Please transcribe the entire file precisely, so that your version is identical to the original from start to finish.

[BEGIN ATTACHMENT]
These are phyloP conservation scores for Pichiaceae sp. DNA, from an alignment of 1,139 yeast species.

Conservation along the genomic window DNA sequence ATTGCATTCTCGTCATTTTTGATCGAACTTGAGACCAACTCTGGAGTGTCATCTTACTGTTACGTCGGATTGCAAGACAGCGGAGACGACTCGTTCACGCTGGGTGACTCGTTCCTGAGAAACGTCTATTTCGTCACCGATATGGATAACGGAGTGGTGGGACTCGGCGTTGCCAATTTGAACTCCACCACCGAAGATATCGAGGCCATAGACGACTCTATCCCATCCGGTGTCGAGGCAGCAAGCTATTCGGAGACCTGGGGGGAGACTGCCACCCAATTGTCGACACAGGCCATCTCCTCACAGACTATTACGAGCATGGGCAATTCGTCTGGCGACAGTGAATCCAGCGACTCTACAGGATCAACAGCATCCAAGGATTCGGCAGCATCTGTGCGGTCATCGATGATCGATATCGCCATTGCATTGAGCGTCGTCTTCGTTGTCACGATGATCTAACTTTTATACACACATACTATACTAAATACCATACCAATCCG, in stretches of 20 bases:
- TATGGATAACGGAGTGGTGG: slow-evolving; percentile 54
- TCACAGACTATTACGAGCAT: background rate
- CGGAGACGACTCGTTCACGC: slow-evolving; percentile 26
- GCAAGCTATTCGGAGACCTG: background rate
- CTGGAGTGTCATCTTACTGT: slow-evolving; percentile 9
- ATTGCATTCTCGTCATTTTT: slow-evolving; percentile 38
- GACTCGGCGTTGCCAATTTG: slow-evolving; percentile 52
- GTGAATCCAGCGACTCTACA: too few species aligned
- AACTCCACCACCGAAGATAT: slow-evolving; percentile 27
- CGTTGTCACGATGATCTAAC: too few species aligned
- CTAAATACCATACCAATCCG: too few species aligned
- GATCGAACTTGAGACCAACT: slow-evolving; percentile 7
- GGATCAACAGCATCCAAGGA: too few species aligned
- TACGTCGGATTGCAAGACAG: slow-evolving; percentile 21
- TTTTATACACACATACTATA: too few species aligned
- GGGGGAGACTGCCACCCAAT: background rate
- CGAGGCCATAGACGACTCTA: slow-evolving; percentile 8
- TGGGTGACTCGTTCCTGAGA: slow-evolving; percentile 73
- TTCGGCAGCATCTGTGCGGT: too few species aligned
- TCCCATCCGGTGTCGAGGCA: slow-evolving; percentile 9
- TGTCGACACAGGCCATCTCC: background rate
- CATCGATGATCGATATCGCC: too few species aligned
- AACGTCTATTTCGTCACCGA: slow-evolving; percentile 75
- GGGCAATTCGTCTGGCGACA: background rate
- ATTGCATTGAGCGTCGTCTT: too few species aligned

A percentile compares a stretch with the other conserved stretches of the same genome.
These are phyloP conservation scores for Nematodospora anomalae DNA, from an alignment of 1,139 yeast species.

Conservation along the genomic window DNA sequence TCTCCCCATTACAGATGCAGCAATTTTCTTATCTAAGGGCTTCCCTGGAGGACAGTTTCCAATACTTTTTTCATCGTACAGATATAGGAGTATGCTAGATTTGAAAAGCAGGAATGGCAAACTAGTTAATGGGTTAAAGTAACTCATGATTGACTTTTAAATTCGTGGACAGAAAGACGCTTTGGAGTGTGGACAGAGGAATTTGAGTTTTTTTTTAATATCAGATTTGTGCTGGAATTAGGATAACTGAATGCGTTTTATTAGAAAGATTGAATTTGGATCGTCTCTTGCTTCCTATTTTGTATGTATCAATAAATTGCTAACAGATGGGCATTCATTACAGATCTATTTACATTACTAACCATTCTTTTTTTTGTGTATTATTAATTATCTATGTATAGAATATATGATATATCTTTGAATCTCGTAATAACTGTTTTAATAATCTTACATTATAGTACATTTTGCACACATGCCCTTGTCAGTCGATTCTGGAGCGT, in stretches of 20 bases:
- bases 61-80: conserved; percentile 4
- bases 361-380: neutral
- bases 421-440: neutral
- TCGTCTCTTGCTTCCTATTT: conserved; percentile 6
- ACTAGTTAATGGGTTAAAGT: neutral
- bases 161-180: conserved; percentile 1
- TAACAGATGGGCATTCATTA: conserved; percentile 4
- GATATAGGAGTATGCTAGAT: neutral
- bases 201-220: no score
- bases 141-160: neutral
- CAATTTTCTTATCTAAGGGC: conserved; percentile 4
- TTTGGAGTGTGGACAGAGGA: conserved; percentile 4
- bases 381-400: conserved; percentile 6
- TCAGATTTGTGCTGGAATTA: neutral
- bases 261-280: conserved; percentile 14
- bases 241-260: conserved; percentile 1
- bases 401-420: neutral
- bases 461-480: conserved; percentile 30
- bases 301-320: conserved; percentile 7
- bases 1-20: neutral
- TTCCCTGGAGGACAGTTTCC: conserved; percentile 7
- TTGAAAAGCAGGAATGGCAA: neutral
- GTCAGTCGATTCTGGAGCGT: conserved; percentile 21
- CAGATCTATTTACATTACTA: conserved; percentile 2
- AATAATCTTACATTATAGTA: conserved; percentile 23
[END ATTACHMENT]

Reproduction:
These are phyloP conservation scores for Pichiaceae sp. DNA, from an alignment of 1,139 yeast species.

Conservation along the genomic window DNA sequence ATTGCATTCTCGTCATTTTTGATCGAACTTGAGACCAACTCTGGAGTGTCATCTTACTGTTACGTCGGATTGCAAGACAGCGGAGACGACTCGTTCACGCTGGGTGACTCGTTCCTGAGAAACGTCTATTTCGTCACCGATATGGATAACGGAGTGGTGGGACTCGGCGTTGCCAATTTGAACTCCACCACCGAAGATATCGAGGCCATAGACGACTCTATCCCATCCGGTGTCGAGGCAGCAAGCTATTCGGAGACCTGGGGGGAGACTGCCACCCAATTGTCGACACAGGCCATCTCCTCACAGACTATTACGAGCATGGGCAATTCGTCTGGCGACAGTGAATCCAGCGACTCTACAGGATCAACAGCATCCAAGGATTCGGCAGCATCTGTGCGGTCATCGATGATCGATATCGCCATTGCATTGAGCGTCGTCTTCGTTGTCACGATGATCTAACTTTTATACACACATACTATACTAAATACCATACCAATCCG, in stretches of 20 bases:
- TATGGATAACGGAGTGGTGG: slow-evolving; percentile 54
- TCACAGACTATTACGAGCAT: background rate
- CGGAGACGACTCGTTCACGC: slow-evolving; percentile 26
- GCAAGCTATTCGGAGACCTG: background rate
- CTGGAGTGTCATCTTACTGT: slow-evolving; percentile 9
- ATTGCATTCTCGTCATTTTT: slow-evolving; percentile 38
- GACTCGGCGTTGCCAATTTG: slow-evolving; percentile 52
- GTGAATCCAGCGACTCTACA: too few species aligned
- AACTCCACCACCGAAGATAT: slow-evolving; percentile 27
- CGTTGTCACGATGATCTAAC: too few species aligned
- CTAAATACCATACCAATCCG: too few species aligned
- GATCGAACTTGAGACCAACT: slow-evolving; percentile 7
- GGATCAACAGCATCCAAGGA: too few species aligned
- TACGTCGGATTGCAAGACAG: slow-evolving; percentile 21
- TTTTATACACACATACTATA: too few species aligned
- GGGGGAGACTGCCACCCAAT: background rate
- CGAGGCCATAGACGACTCTA: slow-evolving; percentile 8
- TGGGTGACTCGTTCCTGAGA: slow-evolving; percentile 73
- TTCGGCAGCATCTGTGCGGT: too few species aligned
- TCCCATCCGGTGTCGAGGCA: slow-evolving; percentile 9
- TGTCGACACAGGCCATCTCC: background rate
- CATCGATGATCGATATCGCC: too few species aligned
- AACGTCTATTTCGTCACCGA: slow-evolving; percentile 75
- GGGCAATTCGTCTGGCGACA: background rate
- ATTGCATTGAGCGTCGTCTT: too few species aligned

A percentile compares a stretch with the other conserved stretches of the same genome.
These are phyloP conservation scores for Nematodospora anomalae DNA, from an alignment of 1,139 yeast species.

Conservation along the genomic window DNA sequence TCTCCCCATTACAGATGCAGCAATTTTCTTATCTAAGGGCTTCCCTGGAGGACAGTTTCCAATACTTTTTTCATCGTACAGATATAGGAGTATGCTAGATTTGAAAAGCAGGAATGGCAAACTAGTTAATGGGTTAAAGTAACTCATGATTGACTTTTAAATTCGTGGACAGAAAGACGCTTTGGAGTGTGGACAGAGGAATTTGAGTTTTTTTTTAATATCAGATTTGTGCTGGAATTAGGATAACTGAATGCGTTTTATTAGAAAGATTGAATTTGGATCGTCTCTTGCTTCCTATTTTGTATGTATCAATAAATTGCTAACAGATGGGCATTCATTACAGATCTATTTACATTACTAACCATTCTTTTTTTTGTGTATTATTAATTATCTATGTATAGAATATATGATATATCTTTGAATCTCGTAATAACTGTTTTAATAATCTTACATTATAGTACATTTTGCACACATGCCCTTGTCAGTCGATTCTGGAGCGT, in stretches of 20 bases:
- bases 61-80: conserved; percentile 4
- bases 361-380: neutral
- bases 421-440: neutral
- TCGTCTCTTGCTTCCTATTT: conserved; percentile 6
- ACTAGTTAATGGGTTAAAGT: neutral
- bases 161-180: conserved; percentile 1
- TAACAGATGGGCATTCATTA: conserved; percentile 4
- GATATAGGAGTATGCTAGAT: neutral
- bases 201-220: no score
- bases 141-160: neutral
- CAATTTTCTTATCTAAGGGC: conserved; percentile 4
- TTTGGAGTGTGGACAGAGGA: conserved; percentile 4
- bases 381-400: conserved; percentile 6
- TCAGATTTGTGCTGGAATTA: neutral
- bases 261-280: conserved; percentile 14
- bases 241-260: conserved; percentile 1
- bases 401-420: neutral
- bases 461-480: conserved; percentile 30
- bases 301-320: conserved; percentile 7
- bases 1-20: neutral
- TTCCCTGGAGGACAGTTTCC: conserved; percentile 7
- TTGAAAAGCAGGAATGGCAA: neutral
- GTCAGTCGATTCTGGAGCGT: conserved; percentile 21
- CAGATCTATTTACATTACTA: conserved; percentile 2
- AATAATCTTACATTATAGTA: conserved; percentile 23